Safety is one of Cuba’s greatest tourist attractions, especially when we compare this to other countries within the region, where violent crimes have increased even above the Latin American average, which are already high enough as it is.
The Bahamas, Trinidad and Tobago, Barbados, Jamaica and Suriname are some of the countries that have the highest crime rates in the Caribbean, according to a study conducted by the Inter-American Development Bank, based on a recent regional survey.
The most dreadful thing, though, is that violent crimes are on the increase. While the assault and threat rate stands at 4.7% in Latin America, this shoots up to 6.8% in the Caribbean. A third of the interviewees stated that they had lost someone close to them to violence.
It’s very unusual that these crimes affect the 26 million visitors who go to the region every year, but they find themselves forced to stay within tourist zones a lot of the time, a kind of luxury ghetto, where they can only imagine the country that has taken them in.
I have spoken to some tourists and one of the greatest surprises they have when they arrive in Cuba, is the freedom of movement that they can enjoy here. They are surprised at the fact that they can go out at any time of day or night without running the risk of being assaulted or attacked.
Not too long ago, we published an article about a Mexican woman’s impressions when she came to Cuba as a tourist. I also met some Venezuelan pilots who were amazed that they could walk through the city’s streets at night… unarmed.
It could be said that Mexico and Venezuela are quite extreme cases as they suffer high levels of violence but the truth is that even some US tourists can’t believe that they can sit on the Malecon seawall in the early hours of the morning without the fear of being attacked or assaulted.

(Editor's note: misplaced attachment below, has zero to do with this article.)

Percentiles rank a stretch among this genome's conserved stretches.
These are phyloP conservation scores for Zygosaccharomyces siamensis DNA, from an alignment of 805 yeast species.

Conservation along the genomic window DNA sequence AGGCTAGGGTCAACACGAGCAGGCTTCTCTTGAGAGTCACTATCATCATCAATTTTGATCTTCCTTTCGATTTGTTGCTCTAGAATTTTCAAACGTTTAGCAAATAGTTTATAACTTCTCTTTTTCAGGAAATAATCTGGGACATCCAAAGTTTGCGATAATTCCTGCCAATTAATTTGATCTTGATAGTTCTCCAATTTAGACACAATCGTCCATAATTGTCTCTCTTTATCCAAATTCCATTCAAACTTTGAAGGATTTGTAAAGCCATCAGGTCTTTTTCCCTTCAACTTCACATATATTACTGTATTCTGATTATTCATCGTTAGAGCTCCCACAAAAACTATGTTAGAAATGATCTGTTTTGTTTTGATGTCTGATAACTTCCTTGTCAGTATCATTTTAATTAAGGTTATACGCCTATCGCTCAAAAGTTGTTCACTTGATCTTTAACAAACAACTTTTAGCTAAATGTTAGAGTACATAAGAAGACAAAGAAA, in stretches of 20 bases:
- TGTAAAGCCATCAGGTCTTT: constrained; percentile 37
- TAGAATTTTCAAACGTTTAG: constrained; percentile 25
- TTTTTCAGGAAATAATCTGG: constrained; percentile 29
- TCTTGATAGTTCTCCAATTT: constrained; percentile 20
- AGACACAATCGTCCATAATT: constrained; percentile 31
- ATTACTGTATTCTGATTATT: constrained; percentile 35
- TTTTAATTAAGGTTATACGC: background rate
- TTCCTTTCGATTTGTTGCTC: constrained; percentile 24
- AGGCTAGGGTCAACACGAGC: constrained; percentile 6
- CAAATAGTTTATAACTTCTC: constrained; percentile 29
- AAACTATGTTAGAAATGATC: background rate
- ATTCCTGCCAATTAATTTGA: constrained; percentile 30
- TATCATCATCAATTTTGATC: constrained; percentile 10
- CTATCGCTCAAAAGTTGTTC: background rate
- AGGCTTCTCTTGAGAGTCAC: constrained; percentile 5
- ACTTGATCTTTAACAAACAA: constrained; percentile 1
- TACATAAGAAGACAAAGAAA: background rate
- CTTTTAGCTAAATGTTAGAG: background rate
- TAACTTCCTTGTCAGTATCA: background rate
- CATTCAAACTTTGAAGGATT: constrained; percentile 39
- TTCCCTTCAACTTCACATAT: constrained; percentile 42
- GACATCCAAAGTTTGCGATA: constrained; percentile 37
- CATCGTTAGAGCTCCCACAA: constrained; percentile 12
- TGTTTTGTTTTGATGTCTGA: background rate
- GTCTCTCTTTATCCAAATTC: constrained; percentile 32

In their case, this feeling is reinforced by the vision created in their own country about Cuba. They bring such low expectations that it’s wonderful when they discover they can move freely about, meeting a happy and open people, eating in decent restaurants and connecting up to the WIFI on the Malecon.
Of course, there are also complaints. They have to wait hours for their baggage at the airport, nearly as long as they do to be served in restaurants. Standards of cleanliness in some hotels leave a lot to be desired and the constant cancellation of “Cubana Airlines” flights causes huge annoyance among travelers.
Cuba still has a lot to learn about how to treat tourists. Turning off the air conditioning in airports or turning it on but keeping it at the bare minimum, is saving a few cents but losing millions at the same time. Every visitor that returns to their country speaking badly about Cuba will influence everyone around them.
The good news is that the Tourism Ministry has announced that it will create a committee, headed by the minister, Manuel Marrero, where eight other ministries will also take part. If this sector really becomes a motor for the economy, it needs to be firmly linked to the rest of the carriages.
A comprehensive vision should include sea, air and land transport; the airport; customs; immigration; culture, health, activities outside hotels, restaurants, bars, clubs, day-trips, nature parks and theme parks; beer and food production, as well as other consumable goods.
There’s no doubt about it, there’s still a lot to fine tune in order to make Cuba’s tourism industry as efficient as the ones in other tourist countries and regions. The advantage of arriving to the tourism scene late is that there isn’t a lot left to invent, all Cuba has to do is study what has worked and hasn’t worked in those countries which have had the best and worst results.
Along the path to improving its services, Cuba shouldn’t lose sight of its current charms and the greatest one it has, which differentiates it from the rest of the Caribbean, is public security. It might seem like an objective they’ve already reached, but maintaining it is just as difficult as achieving it.
Tourism is a dairy cow which gives milk to the macro-economy and also to private restaurants and bars, taxi-drivers and their mechanics, rental owners, craftsmen, guides, waiters, cooks, fishermen, farmers, building and maintenance brigadas, and all of their employees.
As well as its indirect benefits, tourism contributes many millions of USD which travel directly into the Cuban people’s pocket. The number of Cubans who receive a better income thanks to this sector is growing every day, so maintaining a peaceful environment should be in everyone’s best interests.
Translation: Havana Times